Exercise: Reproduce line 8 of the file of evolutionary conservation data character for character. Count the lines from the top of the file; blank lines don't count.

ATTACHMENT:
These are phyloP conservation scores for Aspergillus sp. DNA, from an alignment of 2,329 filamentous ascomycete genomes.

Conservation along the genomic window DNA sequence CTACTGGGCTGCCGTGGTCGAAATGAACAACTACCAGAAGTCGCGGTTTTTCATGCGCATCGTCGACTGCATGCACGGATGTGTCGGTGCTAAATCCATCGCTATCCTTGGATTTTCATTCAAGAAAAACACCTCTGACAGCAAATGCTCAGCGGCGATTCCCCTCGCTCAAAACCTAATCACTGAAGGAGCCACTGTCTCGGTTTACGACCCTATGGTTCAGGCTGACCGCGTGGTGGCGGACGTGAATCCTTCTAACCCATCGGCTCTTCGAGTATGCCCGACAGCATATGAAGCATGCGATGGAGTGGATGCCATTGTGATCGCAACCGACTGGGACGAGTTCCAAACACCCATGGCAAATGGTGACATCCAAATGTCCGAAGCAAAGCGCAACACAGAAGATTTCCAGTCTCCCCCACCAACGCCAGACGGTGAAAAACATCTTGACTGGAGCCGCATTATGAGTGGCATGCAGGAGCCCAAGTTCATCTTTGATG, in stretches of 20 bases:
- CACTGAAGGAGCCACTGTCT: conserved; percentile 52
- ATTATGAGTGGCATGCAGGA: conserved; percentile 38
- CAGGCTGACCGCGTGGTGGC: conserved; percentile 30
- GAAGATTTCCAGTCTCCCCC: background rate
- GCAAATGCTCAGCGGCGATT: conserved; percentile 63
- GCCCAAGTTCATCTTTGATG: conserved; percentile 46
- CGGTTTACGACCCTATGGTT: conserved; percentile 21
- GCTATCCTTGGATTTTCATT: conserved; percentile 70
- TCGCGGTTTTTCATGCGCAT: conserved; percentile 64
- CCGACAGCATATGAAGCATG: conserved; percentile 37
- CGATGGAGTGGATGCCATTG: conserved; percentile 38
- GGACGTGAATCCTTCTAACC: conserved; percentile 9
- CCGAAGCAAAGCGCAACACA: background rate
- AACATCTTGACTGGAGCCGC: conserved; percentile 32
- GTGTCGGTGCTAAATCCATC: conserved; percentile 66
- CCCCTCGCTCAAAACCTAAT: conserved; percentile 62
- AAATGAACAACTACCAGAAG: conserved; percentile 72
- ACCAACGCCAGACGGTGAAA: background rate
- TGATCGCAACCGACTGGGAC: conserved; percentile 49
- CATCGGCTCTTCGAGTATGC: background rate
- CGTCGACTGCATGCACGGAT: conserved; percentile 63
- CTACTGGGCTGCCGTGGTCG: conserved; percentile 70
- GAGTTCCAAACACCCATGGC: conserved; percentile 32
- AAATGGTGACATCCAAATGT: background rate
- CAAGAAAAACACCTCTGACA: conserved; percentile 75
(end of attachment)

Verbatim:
- GCCCAAGTTCATCTTTGATG: conserved; percentile 46